Learning about music therapy.
When I was in high school, I remember one person saying she was interested in going into Music Therapy. I also remember thinking, that’s a thing? It seemed like something pretty neat, but I had no context for it.
For many years that has been the case with the majority of people, but thankfully that is changing.
Music and emotions.
I’m going to talk to you about music from a layperson’s perspective here.
Let’s not make it complicated, we all know that music impacts us, don’t we? That’s why we put on certain kinds of music when we need motivation to work hard physically (whether it’s on the basketball court or mopping the floor). Melancholy music suits us when we have a broken heart. Joyful music is used in all kinds of celebration. Orchestral music, while it doesn’t have a literal story line often tells of a mood that we can collectively agree on. Composer John Williams is well known for writing the theme music which carried us along in our favorite films.
We know this, we know that somehow music gets into us and the effect runs deep.
Music therapists study the scientific components of what happens emotionally and neurologically to a person when music is played, then uses that knowledge to integrate music in therapy. More study is being done on the effects on the brain and development of children when music combined with music are a routine part of their lives. The possibility that music aids in healing is being explored as music is brought into hospitals for children, babies and older patients. Children and young persons with autism are benefitting from therapy involving music, often one on one with a therapist. And there is some exploration of bringing music therapy into schools.
So much has been gained in the area of research, but I hope to see it continue so that more people can benefit from music therapy.
It seems to me that music therapists, while relatively new in profession, bring to the table one of the oldest friends of mental and emotional health, making it accessible to those who need it most. You see, those who are very young, very old, physically or mentally sick often don’t have access to music the way we do.
If a teen with a broken heart can find a little comfort in the rhythm and words of this song by going to Youtube and dancing to something like this. Dancing in itself can be soothing. But the key thing is having that access.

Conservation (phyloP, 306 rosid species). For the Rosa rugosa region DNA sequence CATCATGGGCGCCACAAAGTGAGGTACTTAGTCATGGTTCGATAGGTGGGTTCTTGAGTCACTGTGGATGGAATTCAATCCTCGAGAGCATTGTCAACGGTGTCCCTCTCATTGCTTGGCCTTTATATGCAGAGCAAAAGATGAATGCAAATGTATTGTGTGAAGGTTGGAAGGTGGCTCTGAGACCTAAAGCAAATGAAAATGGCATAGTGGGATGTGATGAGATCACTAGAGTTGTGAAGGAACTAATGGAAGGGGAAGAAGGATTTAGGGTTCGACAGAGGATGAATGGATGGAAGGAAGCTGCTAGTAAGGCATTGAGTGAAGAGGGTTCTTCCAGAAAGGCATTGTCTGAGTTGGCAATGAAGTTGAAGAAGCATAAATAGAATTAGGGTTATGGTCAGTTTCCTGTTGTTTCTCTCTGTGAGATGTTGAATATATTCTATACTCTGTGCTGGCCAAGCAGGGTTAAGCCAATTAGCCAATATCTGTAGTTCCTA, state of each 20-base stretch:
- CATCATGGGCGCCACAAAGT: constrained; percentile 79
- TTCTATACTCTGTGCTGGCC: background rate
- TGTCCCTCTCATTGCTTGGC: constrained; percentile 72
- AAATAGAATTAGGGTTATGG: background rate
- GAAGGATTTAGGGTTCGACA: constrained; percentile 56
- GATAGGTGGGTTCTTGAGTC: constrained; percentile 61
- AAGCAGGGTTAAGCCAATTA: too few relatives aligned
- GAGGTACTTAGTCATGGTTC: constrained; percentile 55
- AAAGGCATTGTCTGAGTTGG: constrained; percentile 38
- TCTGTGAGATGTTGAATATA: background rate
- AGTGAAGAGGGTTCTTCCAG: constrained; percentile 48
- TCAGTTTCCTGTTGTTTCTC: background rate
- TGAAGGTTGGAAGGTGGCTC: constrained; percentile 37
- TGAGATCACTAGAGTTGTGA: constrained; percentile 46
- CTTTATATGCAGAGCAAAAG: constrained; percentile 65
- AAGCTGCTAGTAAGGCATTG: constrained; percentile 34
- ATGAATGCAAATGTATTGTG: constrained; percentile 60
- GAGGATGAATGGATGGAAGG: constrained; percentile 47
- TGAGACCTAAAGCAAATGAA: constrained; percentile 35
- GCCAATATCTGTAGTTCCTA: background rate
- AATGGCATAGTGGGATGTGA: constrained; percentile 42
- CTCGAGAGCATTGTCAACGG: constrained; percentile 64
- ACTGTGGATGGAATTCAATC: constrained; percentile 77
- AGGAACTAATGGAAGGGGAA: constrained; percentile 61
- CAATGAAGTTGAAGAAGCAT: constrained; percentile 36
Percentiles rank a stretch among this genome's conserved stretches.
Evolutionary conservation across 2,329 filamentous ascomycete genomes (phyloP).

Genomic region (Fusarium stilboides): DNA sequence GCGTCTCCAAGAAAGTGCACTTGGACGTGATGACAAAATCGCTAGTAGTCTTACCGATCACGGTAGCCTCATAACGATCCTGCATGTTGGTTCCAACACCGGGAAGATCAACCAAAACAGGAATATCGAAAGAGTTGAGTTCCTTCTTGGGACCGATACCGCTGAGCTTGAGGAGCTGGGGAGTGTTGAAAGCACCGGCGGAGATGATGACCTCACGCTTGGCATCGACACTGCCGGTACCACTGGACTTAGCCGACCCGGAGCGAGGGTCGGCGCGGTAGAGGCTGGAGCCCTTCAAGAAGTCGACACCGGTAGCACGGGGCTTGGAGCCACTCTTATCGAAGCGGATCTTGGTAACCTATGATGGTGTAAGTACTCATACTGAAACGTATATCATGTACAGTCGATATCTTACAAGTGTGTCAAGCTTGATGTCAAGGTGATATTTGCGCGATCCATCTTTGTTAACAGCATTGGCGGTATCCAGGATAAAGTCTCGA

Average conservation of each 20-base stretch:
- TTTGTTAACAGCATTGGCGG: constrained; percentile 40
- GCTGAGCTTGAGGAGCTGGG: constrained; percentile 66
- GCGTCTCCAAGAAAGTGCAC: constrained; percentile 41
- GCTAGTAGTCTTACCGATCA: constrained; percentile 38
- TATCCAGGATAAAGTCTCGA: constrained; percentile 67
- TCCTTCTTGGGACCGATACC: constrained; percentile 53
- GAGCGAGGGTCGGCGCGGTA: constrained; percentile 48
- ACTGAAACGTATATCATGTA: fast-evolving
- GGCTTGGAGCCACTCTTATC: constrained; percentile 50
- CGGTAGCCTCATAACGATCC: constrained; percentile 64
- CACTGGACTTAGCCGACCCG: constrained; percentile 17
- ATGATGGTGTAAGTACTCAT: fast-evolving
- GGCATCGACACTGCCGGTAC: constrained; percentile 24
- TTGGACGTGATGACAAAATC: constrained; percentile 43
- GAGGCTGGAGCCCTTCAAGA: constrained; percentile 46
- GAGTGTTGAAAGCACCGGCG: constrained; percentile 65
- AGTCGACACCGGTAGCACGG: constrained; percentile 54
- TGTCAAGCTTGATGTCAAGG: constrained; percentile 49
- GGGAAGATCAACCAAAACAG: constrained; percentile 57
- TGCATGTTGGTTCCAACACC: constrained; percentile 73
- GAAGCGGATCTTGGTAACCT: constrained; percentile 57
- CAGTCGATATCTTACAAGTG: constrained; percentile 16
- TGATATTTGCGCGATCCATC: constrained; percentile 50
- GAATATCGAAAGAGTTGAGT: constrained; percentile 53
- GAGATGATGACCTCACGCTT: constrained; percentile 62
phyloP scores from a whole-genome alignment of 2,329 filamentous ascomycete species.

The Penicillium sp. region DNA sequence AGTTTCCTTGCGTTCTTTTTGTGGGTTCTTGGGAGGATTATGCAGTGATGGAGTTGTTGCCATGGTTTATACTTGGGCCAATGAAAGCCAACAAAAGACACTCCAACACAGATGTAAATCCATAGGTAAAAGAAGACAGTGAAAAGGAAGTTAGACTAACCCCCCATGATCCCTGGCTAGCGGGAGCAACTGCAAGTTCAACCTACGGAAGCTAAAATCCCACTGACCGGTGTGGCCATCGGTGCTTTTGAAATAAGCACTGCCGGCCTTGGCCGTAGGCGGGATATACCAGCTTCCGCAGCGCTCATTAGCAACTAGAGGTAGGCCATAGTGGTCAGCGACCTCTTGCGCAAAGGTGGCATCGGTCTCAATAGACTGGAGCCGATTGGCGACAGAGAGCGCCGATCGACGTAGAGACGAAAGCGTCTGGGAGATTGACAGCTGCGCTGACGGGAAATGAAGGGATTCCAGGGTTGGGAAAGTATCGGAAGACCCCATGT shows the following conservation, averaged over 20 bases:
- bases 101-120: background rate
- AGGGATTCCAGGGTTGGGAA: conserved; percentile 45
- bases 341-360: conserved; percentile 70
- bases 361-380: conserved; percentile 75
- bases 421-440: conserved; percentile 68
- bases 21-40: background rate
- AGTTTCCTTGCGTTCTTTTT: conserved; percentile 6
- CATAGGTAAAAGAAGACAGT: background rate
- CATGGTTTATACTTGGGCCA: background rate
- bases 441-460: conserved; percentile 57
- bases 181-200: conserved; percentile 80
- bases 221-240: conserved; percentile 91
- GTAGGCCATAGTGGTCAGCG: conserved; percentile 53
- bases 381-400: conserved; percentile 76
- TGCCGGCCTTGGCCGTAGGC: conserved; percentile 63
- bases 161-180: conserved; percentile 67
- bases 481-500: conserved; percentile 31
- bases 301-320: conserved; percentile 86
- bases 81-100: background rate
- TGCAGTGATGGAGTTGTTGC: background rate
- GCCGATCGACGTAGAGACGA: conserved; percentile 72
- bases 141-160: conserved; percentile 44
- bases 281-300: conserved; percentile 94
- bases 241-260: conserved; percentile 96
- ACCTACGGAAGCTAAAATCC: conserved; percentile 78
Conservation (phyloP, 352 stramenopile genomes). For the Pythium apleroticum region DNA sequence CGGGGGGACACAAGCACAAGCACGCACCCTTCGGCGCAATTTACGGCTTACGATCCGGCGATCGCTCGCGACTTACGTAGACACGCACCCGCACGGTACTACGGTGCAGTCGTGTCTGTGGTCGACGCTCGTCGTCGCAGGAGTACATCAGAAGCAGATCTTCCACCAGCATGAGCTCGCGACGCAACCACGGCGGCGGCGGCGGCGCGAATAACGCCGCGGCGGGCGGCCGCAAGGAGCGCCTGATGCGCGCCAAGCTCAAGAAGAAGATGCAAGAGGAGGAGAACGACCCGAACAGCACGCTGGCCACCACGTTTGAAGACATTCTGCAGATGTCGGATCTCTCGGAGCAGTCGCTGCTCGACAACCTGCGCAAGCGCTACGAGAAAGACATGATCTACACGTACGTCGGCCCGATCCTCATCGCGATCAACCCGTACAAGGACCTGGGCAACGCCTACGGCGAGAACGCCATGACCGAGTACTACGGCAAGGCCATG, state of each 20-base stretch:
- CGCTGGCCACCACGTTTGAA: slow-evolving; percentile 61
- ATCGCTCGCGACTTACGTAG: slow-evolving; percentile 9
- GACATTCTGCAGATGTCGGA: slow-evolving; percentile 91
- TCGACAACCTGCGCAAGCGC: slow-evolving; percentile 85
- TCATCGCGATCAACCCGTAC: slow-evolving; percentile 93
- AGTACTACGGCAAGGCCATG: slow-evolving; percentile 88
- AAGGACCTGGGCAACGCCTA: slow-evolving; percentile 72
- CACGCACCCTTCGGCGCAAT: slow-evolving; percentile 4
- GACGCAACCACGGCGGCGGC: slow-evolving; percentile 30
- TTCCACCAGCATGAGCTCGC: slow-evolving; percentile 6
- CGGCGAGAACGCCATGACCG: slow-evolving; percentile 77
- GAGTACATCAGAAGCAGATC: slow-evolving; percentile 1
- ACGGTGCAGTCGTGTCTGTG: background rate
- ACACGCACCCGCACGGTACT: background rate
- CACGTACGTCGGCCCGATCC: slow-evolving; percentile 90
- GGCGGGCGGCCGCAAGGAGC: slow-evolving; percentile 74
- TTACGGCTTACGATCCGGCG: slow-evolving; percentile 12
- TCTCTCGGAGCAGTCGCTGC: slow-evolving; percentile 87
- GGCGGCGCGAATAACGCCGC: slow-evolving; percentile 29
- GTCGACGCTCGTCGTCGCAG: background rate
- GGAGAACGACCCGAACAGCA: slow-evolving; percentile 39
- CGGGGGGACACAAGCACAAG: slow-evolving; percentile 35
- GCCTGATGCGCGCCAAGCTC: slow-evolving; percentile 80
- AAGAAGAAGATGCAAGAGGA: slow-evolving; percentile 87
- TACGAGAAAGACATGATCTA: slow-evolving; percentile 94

When I was going through a really devastating and depressing year I listened to these songs over and over. Medicine for my soul indeed!
One of the problems is that not everyone has access to music.
The residents in elder care depend on family, friends and recreation directors to bring music into their lives. Without them, the lives of many elderly in eldercare facilities wouldn’t have the music they love. And it’s important to have the music they love, not only for their emotional wellbeing, but also for mental stimulation that good memories bring.
Research in music therapy helps professionals who work with aging persons know what a difference music in their lives makes. I think it would be wonderful if each nursing home had a music therapist either on staff or hired to work with the recreational activity director.
How about in our schools? How about in conjunction with children who have anxiety? Or how about just to break the ice so all of the kids feel more connected to each other. I hope the trend for more and more research and more music therapists in each town and city continues. And it is, read this article to see it from one music therapists perspective as she sees her profession become more understood and recognized: And What Exactly is That Anyway?
Would you like to learn more about music therapy?
Here are some links for you to explore if you would like to know more about what music therapy is, what is does and the research that is ongoing with music therapy:
About music therapy:
Music therapy in hospitals:
Music therapy in schools:
Music therapy in eldercare:
Now it’s your turn, help spread the word about music therapy and its benefits!
You can read this very personal post from Janet, founder of Bear Paw Creek, about the therapy her daughter received while fighting cancer:
Comment below and tell us what songs lift you or soothe you. Do you have a favorite song or style? I bet you can still a song you learned when you were little… ahh the power of music.
Afte that, would you please share this post and others like it, so that we can start to get the word out and help people understand what music therapy is and what it’s potential is for future therapy? Thank you!